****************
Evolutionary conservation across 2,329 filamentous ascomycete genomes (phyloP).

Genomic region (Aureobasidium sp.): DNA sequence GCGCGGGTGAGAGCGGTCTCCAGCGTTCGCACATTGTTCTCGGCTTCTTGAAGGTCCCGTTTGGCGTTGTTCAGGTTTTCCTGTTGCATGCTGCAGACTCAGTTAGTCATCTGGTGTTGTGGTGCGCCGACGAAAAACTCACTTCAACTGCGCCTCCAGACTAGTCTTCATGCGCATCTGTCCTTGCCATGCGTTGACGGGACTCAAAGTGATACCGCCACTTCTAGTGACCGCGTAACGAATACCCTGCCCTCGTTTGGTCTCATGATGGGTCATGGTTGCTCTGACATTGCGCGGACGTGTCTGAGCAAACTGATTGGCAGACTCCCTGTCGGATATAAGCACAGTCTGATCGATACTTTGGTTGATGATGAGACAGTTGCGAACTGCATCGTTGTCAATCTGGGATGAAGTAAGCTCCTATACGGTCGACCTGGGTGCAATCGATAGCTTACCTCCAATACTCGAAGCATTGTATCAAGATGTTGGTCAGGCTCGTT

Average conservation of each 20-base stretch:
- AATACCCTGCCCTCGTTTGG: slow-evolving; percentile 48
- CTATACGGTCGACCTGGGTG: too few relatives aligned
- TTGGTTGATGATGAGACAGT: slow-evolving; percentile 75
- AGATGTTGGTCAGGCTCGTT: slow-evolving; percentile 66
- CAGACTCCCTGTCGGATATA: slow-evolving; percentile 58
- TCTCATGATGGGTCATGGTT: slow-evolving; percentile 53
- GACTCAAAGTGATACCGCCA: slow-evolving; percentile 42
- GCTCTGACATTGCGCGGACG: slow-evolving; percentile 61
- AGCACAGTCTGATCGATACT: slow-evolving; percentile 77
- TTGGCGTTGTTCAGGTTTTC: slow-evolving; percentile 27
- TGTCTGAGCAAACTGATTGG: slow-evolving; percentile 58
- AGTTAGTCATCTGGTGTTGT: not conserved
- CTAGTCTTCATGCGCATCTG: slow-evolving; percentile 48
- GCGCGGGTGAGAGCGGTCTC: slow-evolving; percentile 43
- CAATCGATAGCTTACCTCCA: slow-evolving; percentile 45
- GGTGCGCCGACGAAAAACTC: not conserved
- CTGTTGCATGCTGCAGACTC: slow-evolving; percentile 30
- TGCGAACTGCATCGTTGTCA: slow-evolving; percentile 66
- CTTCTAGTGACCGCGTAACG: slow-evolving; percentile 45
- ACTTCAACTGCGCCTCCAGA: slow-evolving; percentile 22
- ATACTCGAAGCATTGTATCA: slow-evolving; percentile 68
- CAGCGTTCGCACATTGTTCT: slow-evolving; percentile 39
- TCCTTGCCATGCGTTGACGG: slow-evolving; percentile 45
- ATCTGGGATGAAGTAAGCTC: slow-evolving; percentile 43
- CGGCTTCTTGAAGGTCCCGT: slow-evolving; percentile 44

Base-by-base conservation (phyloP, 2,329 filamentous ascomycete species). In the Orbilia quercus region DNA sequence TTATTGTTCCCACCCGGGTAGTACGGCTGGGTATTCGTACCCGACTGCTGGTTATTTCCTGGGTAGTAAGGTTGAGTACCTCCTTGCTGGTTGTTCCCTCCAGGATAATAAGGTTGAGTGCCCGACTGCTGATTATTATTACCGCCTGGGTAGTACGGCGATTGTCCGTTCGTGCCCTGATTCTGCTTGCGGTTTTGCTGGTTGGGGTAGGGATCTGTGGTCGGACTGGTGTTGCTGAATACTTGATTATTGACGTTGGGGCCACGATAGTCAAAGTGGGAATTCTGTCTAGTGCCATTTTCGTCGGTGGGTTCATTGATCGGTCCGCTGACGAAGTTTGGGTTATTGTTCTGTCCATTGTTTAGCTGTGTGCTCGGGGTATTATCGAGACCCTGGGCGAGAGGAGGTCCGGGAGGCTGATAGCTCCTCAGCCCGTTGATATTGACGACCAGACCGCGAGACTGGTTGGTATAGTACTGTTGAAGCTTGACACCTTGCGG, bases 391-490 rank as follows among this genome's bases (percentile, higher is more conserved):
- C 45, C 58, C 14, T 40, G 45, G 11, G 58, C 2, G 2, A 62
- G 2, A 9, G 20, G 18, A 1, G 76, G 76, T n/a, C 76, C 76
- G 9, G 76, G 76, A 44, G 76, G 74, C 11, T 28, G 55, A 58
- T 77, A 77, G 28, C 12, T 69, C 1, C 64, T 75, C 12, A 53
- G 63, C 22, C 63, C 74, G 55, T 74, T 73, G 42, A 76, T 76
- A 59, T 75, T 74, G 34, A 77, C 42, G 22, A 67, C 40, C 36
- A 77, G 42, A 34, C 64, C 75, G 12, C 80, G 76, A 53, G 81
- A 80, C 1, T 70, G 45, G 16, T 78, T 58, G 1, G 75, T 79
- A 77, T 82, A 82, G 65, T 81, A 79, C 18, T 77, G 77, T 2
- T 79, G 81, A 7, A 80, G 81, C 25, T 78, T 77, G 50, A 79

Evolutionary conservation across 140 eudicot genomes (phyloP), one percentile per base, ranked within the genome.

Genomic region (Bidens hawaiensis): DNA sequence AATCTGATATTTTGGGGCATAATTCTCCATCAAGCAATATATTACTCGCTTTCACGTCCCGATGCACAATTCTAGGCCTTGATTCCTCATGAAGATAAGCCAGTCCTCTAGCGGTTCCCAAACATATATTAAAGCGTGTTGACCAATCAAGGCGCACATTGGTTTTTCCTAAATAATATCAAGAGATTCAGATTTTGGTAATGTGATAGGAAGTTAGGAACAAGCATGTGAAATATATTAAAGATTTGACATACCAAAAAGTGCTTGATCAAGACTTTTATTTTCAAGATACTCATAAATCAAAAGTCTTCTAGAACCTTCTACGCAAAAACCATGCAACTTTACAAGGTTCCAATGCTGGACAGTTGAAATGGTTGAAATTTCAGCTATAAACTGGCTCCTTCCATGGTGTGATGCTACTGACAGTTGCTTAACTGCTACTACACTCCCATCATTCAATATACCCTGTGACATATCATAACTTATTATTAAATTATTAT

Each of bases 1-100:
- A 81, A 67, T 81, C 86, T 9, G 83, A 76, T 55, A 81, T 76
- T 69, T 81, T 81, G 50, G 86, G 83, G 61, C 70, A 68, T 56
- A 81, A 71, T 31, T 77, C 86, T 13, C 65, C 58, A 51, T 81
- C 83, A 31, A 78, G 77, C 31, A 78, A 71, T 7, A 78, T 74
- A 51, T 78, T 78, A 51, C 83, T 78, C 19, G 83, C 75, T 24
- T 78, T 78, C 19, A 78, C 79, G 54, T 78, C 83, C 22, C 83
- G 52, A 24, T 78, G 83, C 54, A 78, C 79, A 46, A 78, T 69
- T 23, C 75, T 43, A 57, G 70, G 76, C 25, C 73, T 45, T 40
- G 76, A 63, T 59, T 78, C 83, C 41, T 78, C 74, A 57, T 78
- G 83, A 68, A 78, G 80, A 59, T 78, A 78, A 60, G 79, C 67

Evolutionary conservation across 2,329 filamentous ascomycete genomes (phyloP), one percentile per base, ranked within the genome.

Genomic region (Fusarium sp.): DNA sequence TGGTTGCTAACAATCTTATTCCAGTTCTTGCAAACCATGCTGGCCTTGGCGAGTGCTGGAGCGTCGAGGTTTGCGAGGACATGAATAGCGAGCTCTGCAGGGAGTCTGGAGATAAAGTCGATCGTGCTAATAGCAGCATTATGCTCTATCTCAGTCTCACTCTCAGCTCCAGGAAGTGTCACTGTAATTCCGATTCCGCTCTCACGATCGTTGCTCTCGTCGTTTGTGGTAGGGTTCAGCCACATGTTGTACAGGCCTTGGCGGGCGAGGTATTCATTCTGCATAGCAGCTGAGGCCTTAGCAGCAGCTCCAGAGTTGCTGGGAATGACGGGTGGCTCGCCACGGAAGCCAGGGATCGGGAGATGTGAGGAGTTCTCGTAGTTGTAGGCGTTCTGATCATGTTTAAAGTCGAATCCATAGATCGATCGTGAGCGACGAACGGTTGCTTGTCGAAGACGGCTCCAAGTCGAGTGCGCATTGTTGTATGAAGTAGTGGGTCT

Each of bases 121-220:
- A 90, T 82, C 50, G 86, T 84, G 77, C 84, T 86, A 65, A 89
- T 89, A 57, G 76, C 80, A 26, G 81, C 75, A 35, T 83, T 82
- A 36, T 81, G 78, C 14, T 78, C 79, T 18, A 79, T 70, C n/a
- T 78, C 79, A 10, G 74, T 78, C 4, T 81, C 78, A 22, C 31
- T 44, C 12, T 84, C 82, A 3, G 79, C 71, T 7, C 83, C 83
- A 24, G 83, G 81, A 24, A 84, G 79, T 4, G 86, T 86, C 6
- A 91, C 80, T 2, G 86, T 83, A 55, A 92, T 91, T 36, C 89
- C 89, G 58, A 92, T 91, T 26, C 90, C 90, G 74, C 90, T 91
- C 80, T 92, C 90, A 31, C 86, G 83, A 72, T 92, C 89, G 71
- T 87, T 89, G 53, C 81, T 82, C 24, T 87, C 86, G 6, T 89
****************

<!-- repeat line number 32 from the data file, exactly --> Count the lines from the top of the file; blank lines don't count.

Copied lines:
- G 9, G 76, G 76, A 44, G 76, G 74, C 11, T 28, G 55, A 58